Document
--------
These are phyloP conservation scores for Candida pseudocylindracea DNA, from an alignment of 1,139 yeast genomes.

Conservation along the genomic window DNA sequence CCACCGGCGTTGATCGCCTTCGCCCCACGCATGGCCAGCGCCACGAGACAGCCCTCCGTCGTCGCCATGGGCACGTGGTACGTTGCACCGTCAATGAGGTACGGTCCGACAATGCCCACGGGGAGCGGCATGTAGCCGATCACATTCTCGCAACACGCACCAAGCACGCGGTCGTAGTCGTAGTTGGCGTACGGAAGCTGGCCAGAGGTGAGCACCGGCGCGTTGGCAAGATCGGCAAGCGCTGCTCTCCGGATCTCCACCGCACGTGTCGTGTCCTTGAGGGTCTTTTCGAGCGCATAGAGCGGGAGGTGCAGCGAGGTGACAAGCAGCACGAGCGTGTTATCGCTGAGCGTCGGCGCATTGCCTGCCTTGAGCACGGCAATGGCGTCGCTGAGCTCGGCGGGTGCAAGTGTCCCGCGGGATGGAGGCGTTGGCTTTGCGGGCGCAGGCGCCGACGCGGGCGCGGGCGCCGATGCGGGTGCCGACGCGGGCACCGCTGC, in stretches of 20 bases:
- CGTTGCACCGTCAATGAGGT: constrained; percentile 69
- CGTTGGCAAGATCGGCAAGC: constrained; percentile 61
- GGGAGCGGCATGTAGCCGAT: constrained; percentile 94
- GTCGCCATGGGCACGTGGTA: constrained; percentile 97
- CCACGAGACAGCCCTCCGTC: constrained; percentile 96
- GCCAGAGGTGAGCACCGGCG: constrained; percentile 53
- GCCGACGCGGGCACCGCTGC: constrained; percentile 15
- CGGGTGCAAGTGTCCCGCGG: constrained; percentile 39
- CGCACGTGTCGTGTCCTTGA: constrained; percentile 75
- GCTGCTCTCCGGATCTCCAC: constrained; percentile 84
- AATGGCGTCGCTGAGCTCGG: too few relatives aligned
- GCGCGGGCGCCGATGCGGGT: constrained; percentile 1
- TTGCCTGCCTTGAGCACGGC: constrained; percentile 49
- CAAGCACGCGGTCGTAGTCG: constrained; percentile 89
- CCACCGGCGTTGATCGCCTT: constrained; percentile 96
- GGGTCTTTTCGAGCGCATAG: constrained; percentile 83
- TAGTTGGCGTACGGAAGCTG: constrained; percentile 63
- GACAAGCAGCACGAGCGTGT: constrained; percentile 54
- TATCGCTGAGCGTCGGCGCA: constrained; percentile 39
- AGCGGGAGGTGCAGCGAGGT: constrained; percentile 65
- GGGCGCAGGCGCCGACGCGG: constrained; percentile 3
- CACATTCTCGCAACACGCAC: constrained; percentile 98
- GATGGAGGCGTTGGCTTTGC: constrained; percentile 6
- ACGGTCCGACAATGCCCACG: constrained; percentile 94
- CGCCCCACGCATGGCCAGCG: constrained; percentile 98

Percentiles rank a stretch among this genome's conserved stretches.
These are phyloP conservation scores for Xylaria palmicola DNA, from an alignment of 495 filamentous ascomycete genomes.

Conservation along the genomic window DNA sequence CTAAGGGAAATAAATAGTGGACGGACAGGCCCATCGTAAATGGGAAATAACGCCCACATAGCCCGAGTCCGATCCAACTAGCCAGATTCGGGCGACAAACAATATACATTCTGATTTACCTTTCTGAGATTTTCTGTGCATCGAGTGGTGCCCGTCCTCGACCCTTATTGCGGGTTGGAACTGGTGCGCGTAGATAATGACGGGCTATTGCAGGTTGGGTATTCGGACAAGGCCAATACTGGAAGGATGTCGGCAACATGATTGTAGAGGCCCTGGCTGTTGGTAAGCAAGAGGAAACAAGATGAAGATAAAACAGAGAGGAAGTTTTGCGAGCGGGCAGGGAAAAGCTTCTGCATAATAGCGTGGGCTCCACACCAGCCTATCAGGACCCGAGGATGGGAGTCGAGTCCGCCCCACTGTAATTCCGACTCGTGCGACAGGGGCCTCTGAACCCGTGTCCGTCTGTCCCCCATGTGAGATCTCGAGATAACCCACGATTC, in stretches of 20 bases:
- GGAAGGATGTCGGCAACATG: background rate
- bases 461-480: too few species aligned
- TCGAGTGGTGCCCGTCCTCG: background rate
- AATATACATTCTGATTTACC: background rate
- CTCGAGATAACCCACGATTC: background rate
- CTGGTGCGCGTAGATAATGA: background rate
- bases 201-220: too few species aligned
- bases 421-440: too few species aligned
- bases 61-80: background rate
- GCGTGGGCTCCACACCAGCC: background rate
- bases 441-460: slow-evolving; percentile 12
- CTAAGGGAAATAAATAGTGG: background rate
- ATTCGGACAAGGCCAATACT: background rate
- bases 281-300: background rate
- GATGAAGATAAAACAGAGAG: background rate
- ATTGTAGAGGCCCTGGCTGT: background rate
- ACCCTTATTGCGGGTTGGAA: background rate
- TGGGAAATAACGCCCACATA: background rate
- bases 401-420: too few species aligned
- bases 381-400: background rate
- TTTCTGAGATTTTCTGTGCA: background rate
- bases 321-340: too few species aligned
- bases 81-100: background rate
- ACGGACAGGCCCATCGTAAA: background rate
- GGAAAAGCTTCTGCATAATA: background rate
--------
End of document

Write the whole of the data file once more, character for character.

These are phyloP conservation scores for Candida pseudocylindracea DNA, from an alignment of 1,139 yeast genomes.

Conservation along the genomic window DNA sequence CCACCGGCGTTGATCGCCTTCGCCCCACGCATGGCCAGCGCCACGAGACAGCCCTCCGTCGTCGCCATGGGCACGTGGTACGTTGCACCGTCAATGAGGTACGGTCCGACAATGCCCACGGGGAGCGGCATGTAGCCGATCACATTCTCGCAACACGCACCAAGCACGCGGTCGTAGTCGTAGTTGGCGTACGGAAGCTGGCCAGAGGTGAGCACCGGCGCGTTGGCAAGATCGGCAAGCGCTGCTCTCCGGATCTCCACCGCACGTGTCGTGTCCTTGAGGGTCTTTTCGAGCGCATAGAGCGGGAGGTGCAGCGAGGTGACAAGCAGCACGAGCGTGTTATCGCTGAGCGTCGGCGCATTGCCTGCCTTGAGCACGGCAATGGCGTCGCTGAGCTCGGCGGGTGCAAGTGTCCCGCGGGATGGAGGCGTTGGCTTTGCGGGCGCAGGCGCCGACGCGGGCGCGGGCGCCGATGCGGGTGCCGACGCGGGCACCGCTGC, in stretches of 20 bases:
- CGTTGCACCGTCAATGAGGT: constrained; percentile 69
- CGTTGGCAAGATCGGCAAGC: constrained; percentile 61
- GGGAGCGGCATGTAGCCGAT: constrained; percentile 94
- GTCGCCATGGGCACGTGGTA: constrained; percentile 97
- CCACGAGACAGCCCTCCGTC: constrained; percentile 96
- GCCAGAGGTGAGCACCGGCG: constrained; percentile 53
- GCCGACGCGGGCACCGCTGC: constrained; percentile 15
- CGGGTGCAAGTGTCCCGCGG: constrained; percentile 39
- CGCACGTGTCGTGTCCTTGA: constrained; percentile 75
- GCTGCTCTCCGGATCTCCAC: constrained; percentile 84
- AATGGCGTCGCTGAGCTCGG: too few relatives aligned
- GCGCGGGCGCCGATGCGGGT: constrained; percentile 1
- TTGCCTGCCTTGAGCACGGC: constrained; percentile 49
- CAAGCACGCGGTCGTAGTCG: constrained; percentile 89
- CCACCGGCGTTGATCGCCTT: constrained; percentile 96
- GGGTCTTTTCGAGCGCATAG: constrained; percentile 83
- TAGTTGGCGTACGGAAGCTG: constrained; percentile 63
- GACAAGCAGCACGAGCGTGT: constrained; percentile 54
- TATCGCTGAGCGTCGGCGCA: constrained; percentile 39
- AGCGGGAGGTGCAGCGAGGT: constrained; percentile 65
- GGGCGCAGGCGCCGACGCGG: constrained; percentile 3
- CACATTCTCGCAACACGCAC: constrained; percentile 98
- GATGGAGGCGTTGGCTTTGC: constrained; percentile 6
- ACGGTCCGACAATGCCCACG: constrained; percentile 94
- CGCCCCACGCATGGCCAGCG: constrained; percentile 98

Percentiles rank a stretch among this genome's conserved stretches.
These are phyloP conservation scores for Xylaria palmicola DNA, from an alignment of 495 filamentous ascomycete genomes.

Conservation along the genomic window DNA sequence CTAAGGGAAATAAATAGTGGACGGACAGGCCCATCGTAAATGGGAAATAACGCCCACATAGCCCGAGTCCGATCCAACTAGCCAGATTCGGGCGACAAACAATATACATTCTGATTTACCTTTCTGAGATTTTCTGTGCATCGAGTGGTGCCCGTCCTCGACCCTTATTGCGGGTTGGAACTGGTGCGCGTAGATAATGACGGGCTATTGCAGGTTGGGTATTCGGACAAGGCCAATACTGGAAGGATGTCGGCAACATGATTGTAGAGGCCCTGGCTGTTGGTAAGCAAGAGGAAACAAGATGAAGATAAAACAGAGAGGAAGTTTTGCGAGCGGGCAGGGAAAAGCTTCTGCATAATAGCGTGGGCTCCACACCAGCCTATCAGGACCCGAGGATGGGAGTCGAGTCCGCCCCACTGTAATTCCGACTCGTGCGACAGGGGCCTCTGAACCCGTGTCCGTCTGTCCCCCATGTGAGATCTCGAGATAACCCACGATTC, in stretches of 20 bases:
- GGAAGGATGTCGGCAACATG: background rate
- bases 461-480: too few species aligned
- TCGAGTGGTGCCCGTCCTCG: background rate
- AATATACATTCTGATTTACC: background rate
- CTCGAGATAACCCACGATTC: background rate
- CTGGTGCGCGTAGATAATGA: background rate
- bases 201-220: too few species aligned
- bases 421-440: too few species aligned
- bases 61-80: background rate
- GCGTGGGCTCCACACCAGCC: background rate
- bases 441-460: slow-evolving; percentile 12
- CTAAGGGAAATAAATAGTGG: background rate
- ATTCGGACAAGGCCAATACT: background rate
- bases 281-300: background rate
- GATGAAGATAAAACAGAGAG: background rate
- ATTGTAGAGGCCCTGGCTGT: background rate
- ACCCTTATTGCGGGTTGGAA: background rate
- TGGGAAATAACGCCCACATA: background rate
- bases 401-420: too few species aligned
- bases 381-400: background rate
- TTTCTGAGATTTTCTGTGCA: background rate
- bases 321-340: too few species aligned
- bases 81-100: background rate
- ACGGACAGGCCCATCGTAAA: background rate
- GGAAAAGCTTCTGCATAATA: background rate